All right, so the first thing you notice about the Petcube Interactive WiFi camera is how cool it looks. I mean, this thing is almost on an Apple level of svelte. This product was originally designed and sold on Kickstarter…where products that look nice get funded, and other ones don’t. Obviously, this one got a lot of cash from donors and is now in full production.

What it does, it does very well for some people; which is connect with users via the app, beams high-to-decent-quality video and audio, and once again, looks cool while doing so. For most people, the video and photos are fairly high quality. Like most of the other quality products we’ve reviewed, The Petcube has its own dedicated app and also has a sort of online ”community” that allows even public sharing of the feeds to take place.

A lot of people actually seem to like setting their options on this to ”public” and letting friends and other random people keep your pet amused! I’d personally be a bit sketched out by this, just on some sort of security paranoia, but in all realities it’s probably safe to do that sort of thing. Now, what the Petcube WiFi Camera doesn’t have: any sort of treat/food dispenser apparatus. Yep, there’s none of that here. There’s also no night vision. I would have taken more points away for the lack of features here, but there’s a positive turn here; the Petcube is cheaper than most of the top-end devices. On Amazon right now it runs about $150, and you could get it when it was a Kickstarter for $99. Some other websites are still selling the Petcube at that price. At half off, I can give Petcube a break for not having the feeding feature or the night vision.

What it does have is the laser pointer game, which kind of explains why the first 4 reviews of this product researchable online show the product in use with cats.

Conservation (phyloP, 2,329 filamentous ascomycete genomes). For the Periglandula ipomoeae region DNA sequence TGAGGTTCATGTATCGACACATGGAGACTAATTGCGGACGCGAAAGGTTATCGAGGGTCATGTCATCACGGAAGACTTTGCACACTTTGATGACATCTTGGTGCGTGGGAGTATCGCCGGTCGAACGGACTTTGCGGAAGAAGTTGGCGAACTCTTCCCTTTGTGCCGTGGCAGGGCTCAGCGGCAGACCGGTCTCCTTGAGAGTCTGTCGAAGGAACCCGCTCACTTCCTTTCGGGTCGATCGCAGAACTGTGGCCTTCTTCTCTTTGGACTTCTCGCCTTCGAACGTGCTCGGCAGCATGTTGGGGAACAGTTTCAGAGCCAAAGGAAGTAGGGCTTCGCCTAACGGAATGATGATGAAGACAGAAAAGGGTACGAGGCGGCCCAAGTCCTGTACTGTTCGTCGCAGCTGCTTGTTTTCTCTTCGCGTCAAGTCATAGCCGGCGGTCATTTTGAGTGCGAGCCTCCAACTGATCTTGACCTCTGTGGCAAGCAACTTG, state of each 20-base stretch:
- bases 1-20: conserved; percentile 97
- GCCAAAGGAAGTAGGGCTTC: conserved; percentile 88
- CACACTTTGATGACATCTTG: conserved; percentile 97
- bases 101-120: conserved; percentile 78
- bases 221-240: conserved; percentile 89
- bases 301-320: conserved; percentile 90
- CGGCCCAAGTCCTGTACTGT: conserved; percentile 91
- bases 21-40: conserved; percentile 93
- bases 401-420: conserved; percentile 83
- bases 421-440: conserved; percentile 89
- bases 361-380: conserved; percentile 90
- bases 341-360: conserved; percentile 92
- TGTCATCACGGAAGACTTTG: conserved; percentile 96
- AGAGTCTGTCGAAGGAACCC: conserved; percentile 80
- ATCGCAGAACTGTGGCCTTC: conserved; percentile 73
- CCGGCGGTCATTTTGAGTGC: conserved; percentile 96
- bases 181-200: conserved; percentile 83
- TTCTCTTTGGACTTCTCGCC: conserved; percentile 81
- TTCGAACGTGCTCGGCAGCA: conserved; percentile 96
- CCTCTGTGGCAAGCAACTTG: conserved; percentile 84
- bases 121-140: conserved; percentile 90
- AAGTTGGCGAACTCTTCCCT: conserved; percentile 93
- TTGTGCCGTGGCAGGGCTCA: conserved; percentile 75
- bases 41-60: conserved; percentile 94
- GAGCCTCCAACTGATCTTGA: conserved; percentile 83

As stated earlier, this unit looks good, and could basically be called a no-frills pet cam. ”Camera” is for sure the operative word here, because there’s not a lot of extra features going on with this device. No night vision, feeding trays, alarms, or video recording here. Petcube gets a bit of a pass though, because the price of it’s product is lower than other more full-featured devices.

Connectivity seems decent, and the Petcube certainly earns high marks for the clarity and power of it’s video signal. Like some of the other devices that have less than perfect connectivity ratings, it would be wise to buy the Petcube from a retailer that has a liberal return policy, because you never know what’s going to work with your router or mobile device.

Brand and Model History

Not unlike Petzi, Petcube was founded a few years ago not in San Jose, but across the bay in San Francisco. The slightly more upmarket environs of the founders must be the reason why the Petcube looks so fancy compared to the others.’ (Actually, we have no idea why the design of the unit is what it is, but it’s a nice theory.)


 No treat-dispensing or feeding features. Yep, just what you think it means; this device is meant to improve and create interaction between you and your pet when you’re not around to actually be in the same room as the animal. This can be a pro as well, as some people aren’t interested in this feature. One of the reviewers online even said something like ”my dogs eat enough as it is!” The other positive thing is that because it doesn’t have a feeding mechanism, it’s cheaper. I’m also guessing this might make the Petcube device a decent choice for baby monitoring or even home security on a budget, because you’re literally only paying for basic camera and microphone style back-and-forth monitoring.

 Some users had problems with connecting / networking with the unit. As mentioned above, this unit connects and works basically through the app on your phone. So if you can’t seem to download the app, or the app isn’t available for your device, or your router isn’t playing nice with the camera itself, you may be headed for problems. The downside to our wireless society, right? At least the unit has good picture quality for those who do seem to be able to connect, and those people seem to be in the majority.

 No video recording as a free service. You can choose to ”upgrade” the app and record video, but it costs extra. Rather self-explanatory. Many of the other pet cams let you record video for free. Some of the others even have social networks that let you store this video remotely. This device, sadly, is not one of them. Obviously as mentioned previously, you can do it, but you have to pay extra to ”unlock” this capability, sort of like an ingame purchase during video game play might unlock a level or some special super powers. This sort of goes along with the ‘a la carte’ theme of the device…pay only for the features that you use.